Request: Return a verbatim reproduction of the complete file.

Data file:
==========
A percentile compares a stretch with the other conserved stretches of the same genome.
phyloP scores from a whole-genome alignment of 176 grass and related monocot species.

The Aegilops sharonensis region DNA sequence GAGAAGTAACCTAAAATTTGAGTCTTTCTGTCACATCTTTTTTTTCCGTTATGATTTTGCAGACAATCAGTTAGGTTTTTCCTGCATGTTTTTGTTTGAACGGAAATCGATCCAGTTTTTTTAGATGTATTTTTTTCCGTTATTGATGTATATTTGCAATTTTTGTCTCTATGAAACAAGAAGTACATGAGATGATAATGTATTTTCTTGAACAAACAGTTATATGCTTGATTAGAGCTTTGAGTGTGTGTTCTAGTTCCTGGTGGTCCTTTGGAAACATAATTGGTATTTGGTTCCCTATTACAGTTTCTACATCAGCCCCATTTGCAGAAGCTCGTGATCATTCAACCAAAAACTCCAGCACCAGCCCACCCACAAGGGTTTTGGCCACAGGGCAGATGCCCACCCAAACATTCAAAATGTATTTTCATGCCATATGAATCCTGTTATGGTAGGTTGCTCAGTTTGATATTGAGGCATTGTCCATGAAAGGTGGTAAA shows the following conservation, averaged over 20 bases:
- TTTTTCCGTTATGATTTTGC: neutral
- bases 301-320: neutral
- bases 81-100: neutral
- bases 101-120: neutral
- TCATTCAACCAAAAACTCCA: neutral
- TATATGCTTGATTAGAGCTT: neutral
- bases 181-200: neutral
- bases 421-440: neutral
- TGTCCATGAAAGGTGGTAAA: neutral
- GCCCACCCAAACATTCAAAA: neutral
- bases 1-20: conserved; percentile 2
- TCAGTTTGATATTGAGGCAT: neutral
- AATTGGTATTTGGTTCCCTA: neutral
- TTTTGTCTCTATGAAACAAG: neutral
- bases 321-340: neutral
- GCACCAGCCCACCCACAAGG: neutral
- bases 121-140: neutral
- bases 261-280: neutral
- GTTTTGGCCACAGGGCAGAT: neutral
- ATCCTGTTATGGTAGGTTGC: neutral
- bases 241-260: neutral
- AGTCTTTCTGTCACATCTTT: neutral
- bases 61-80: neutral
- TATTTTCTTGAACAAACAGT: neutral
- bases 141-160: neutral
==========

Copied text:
A percentile compares a stretch with the other conserved stretches of the same genome.
phyloP scores from a whole-genome alignment of 176 grass and related monocot species.

The Aegilops sharonensis region DNA sequence GAGAAGTAACCTAAAATTTGAGTCTTTCTGTCACATCTTTTTTTTCCGTTATGATTTTGCAGACAATCAGTTAGGTTTTTCCTGCATGTTTTTGTTTGAACGGAAATCGATCCAGTTTTTTTAGATGTATTTTTTTCCGTTATTGATGTATATTTGCAATTTTTGTCTCTATGAAACAAGAAGTACATGAGATGATAATGTATTTTCTTGAACAAACAGTTATATGCTTGATTAGAGCTTTGAGTGTGTGTTCTAGTTCCTGGTGGTCCTTTGGAAACATAATTGGTATTTGGTTCCCTATTACAGTTTCTACATCAGCCCCATTTGCAGAAGCTCGTGATCATTCAACCAAAAACTCCAGCACCAGCCCACCCACAAGGGTTTTGGCCACAGGGCAGATGCCCACCCAAACATTCAAAATGTATTTTCATGCCATATGAATCCTGTTATGGTAGGTTGCTCAGTTTGATATTGAGGCATTGTCCATGAAAGGTGGTAAA shows the following conservation, averaged over 20 bases:
- TTTTTCCGTTATGATTTTGC: neutral
- bases 301-320: neutral
- bases 81-100: neutral
- bases 101-120: neutral
- TCATTCAACCAAAAACTCCA: neutral
- TATATGCTTGATTAGAGCTT: neutral
- bases 181-200: neutral
- bases 421-440: neutral
- TGTCCATGAAAGGTGGTAAA: neutral
- GCCCACCCAAACATTCAAAA: neutral
- bases 1-20: conserved; percentile 2
- TCAGTTTGATATTGAGGCAT: neutral
- AATTGGTATTTGGTTCCCTA: neutral
- TTTTGTCTCTATGAAACAAG: neutral
- bases 321-340: neutral
- GCACCAGCCCACCCACAAGG: neutral
- bases 121-140: neutral
- bases 261-280: neutral
- GTTTTGGCCACAGGGCAGAT: neutral
- ATCCTGTTATGGTAGGTTGC: neutral
- bases 241-260: neutral
- AGTCTTTCTGTCACATCTTT: neutral
- bases 61-80: neutral
- TATTTTCTTGAACAAACAGT: neutral
- bases 141-160: neutral